Finally, if you live close to an airport and are disturbed by the noise of aircraft while arriving at the airport, here comes good news for you. A study performed at KTH in Stockholm, confirmed at Heathrow airport, shows that if the landing aircraft forms an angle of 3,5 degrees to the ground instead of the current 3 degrees, then the generated noise can be reduced by 2 decibel, which is quite a lot! See references #3 and 4 below.

… That’s what I learned in school !


1: Świnoujście

2: Do you need to TRANSLATE DOCUMENTS between ENGLISH, PORTUGUESE and the SCANDINAVIAN (SWEDISH, DANISH, NORWEGIAN) languages? Contact “Byrån / The Taskforce” through this link !!!

3: Brantare landning minskar bullret

4: Slutrapport Förstudie Brantare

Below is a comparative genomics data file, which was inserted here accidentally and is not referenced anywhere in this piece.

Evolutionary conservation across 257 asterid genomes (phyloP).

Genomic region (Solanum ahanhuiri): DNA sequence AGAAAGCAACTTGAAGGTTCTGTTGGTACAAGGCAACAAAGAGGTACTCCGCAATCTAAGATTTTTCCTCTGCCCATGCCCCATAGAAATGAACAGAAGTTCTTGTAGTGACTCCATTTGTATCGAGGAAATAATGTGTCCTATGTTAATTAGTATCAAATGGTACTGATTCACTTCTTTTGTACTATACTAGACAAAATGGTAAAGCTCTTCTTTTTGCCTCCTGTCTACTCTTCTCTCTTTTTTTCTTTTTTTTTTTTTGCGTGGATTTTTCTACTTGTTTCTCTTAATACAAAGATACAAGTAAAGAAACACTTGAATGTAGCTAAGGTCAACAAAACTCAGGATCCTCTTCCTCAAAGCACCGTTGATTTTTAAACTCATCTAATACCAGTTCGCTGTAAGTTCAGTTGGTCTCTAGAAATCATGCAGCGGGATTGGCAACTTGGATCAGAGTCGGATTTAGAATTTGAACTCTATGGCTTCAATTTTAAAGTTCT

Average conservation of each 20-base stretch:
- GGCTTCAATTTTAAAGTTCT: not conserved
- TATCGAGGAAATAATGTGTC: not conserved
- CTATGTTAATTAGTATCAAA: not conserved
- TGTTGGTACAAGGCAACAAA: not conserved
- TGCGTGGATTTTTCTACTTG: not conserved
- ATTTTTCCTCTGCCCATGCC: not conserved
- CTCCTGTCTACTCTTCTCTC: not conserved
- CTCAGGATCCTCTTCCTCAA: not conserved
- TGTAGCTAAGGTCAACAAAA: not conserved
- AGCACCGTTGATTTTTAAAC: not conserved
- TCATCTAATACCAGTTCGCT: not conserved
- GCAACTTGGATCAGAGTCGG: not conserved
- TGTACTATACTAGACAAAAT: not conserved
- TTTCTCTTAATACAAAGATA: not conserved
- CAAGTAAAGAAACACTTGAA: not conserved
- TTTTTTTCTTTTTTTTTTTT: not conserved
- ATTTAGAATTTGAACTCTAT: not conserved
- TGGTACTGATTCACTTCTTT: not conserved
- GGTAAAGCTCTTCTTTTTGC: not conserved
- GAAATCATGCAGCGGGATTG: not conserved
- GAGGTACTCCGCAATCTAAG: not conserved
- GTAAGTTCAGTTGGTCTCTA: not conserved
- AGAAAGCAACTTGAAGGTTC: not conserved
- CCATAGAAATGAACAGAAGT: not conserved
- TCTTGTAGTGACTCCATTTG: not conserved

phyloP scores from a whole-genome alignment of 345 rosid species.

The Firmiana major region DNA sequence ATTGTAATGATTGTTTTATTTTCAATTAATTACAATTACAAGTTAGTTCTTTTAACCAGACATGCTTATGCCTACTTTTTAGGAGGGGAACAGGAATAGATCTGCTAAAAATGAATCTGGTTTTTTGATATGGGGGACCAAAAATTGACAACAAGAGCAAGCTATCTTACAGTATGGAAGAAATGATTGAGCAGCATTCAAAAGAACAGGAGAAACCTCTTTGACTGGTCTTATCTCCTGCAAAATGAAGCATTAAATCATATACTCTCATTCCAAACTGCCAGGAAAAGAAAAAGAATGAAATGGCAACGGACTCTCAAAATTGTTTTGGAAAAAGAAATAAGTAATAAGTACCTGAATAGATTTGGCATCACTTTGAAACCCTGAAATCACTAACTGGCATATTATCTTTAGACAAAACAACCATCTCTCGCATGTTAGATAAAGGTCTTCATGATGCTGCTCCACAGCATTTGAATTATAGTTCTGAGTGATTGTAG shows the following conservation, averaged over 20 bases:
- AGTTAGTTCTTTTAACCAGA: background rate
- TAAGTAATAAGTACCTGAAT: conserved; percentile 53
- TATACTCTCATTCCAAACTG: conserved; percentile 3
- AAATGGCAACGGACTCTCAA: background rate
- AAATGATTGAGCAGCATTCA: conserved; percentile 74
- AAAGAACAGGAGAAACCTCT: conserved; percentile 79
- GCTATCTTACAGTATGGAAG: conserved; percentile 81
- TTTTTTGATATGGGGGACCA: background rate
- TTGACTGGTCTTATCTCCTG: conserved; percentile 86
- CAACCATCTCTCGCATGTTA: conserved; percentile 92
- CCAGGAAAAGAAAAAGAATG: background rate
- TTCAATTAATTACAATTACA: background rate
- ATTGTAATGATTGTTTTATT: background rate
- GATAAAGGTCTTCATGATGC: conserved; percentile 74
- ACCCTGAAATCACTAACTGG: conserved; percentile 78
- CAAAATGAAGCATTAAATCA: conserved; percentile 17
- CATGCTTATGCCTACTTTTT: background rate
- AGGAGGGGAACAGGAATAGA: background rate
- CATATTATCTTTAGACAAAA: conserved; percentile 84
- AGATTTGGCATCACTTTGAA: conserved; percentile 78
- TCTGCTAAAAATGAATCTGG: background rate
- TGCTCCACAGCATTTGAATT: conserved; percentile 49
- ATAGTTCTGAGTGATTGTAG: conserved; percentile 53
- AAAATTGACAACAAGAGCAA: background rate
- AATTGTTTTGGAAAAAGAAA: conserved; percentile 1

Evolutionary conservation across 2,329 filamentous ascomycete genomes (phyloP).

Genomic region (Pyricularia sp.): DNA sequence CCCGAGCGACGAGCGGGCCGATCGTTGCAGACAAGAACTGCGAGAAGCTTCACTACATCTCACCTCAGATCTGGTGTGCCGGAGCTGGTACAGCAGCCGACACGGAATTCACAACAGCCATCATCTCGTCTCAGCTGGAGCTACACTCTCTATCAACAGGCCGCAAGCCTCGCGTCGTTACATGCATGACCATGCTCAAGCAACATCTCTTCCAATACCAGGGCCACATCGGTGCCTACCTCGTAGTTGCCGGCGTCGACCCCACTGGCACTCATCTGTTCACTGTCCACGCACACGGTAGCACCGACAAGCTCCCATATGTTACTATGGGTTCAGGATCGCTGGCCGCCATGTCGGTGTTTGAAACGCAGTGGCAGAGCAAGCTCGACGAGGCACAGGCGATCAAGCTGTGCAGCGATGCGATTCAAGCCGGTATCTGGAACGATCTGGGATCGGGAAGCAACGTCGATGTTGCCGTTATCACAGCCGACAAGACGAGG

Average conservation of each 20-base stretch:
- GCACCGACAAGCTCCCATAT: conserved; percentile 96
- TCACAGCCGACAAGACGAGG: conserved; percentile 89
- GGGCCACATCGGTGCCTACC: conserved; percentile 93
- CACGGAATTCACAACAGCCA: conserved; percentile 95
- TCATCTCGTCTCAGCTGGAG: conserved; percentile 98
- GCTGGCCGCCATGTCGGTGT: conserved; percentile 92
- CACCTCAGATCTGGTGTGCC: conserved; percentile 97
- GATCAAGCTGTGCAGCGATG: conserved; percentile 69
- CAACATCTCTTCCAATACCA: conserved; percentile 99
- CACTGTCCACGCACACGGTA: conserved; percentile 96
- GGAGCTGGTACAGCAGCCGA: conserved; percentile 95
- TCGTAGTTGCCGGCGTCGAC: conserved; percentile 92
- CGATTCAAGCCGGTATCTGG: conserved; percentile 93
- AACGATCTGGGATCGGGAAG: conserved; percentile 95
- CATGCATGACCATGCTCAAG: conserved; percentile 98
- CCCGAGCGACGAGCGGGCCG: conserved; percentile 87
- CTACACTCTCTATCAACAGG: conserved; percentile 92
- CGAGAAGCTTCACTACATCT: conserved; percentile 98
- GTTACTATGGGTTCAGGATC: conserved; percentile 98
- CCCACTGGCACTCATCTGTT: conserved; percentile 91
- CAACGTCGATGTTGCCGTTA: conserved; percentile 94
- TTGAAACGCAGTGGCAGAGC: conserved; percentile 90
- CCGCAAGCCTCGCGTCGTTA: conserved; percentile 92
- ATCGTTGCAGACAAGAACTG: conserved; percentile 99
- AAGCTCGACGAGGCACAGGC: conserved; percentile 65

+: What did you learn in school today ?

2016-09-29 (Thursday)

Today, I learned that:

The internet of today is very different from what it was 40 years ago. And at that time it did not even have that name, it was ARPANET. I found a literature review which I made for a university course called Computer Networks in October, 1976. The whole document, including all articles, is a heavy book, but I do not want to scare you so in reference # 1 below you can find a resume in 14 pages. However, in order for you to get complete satisfaction from the contents, you have to learn Swedish. But there are quite some figures and graphs as well, and you know what they say, a picture is worth more than a thousand words! I already commented about the creation of e-mail on 2016-03-07, when its inventor, Ray Tomlinson, died.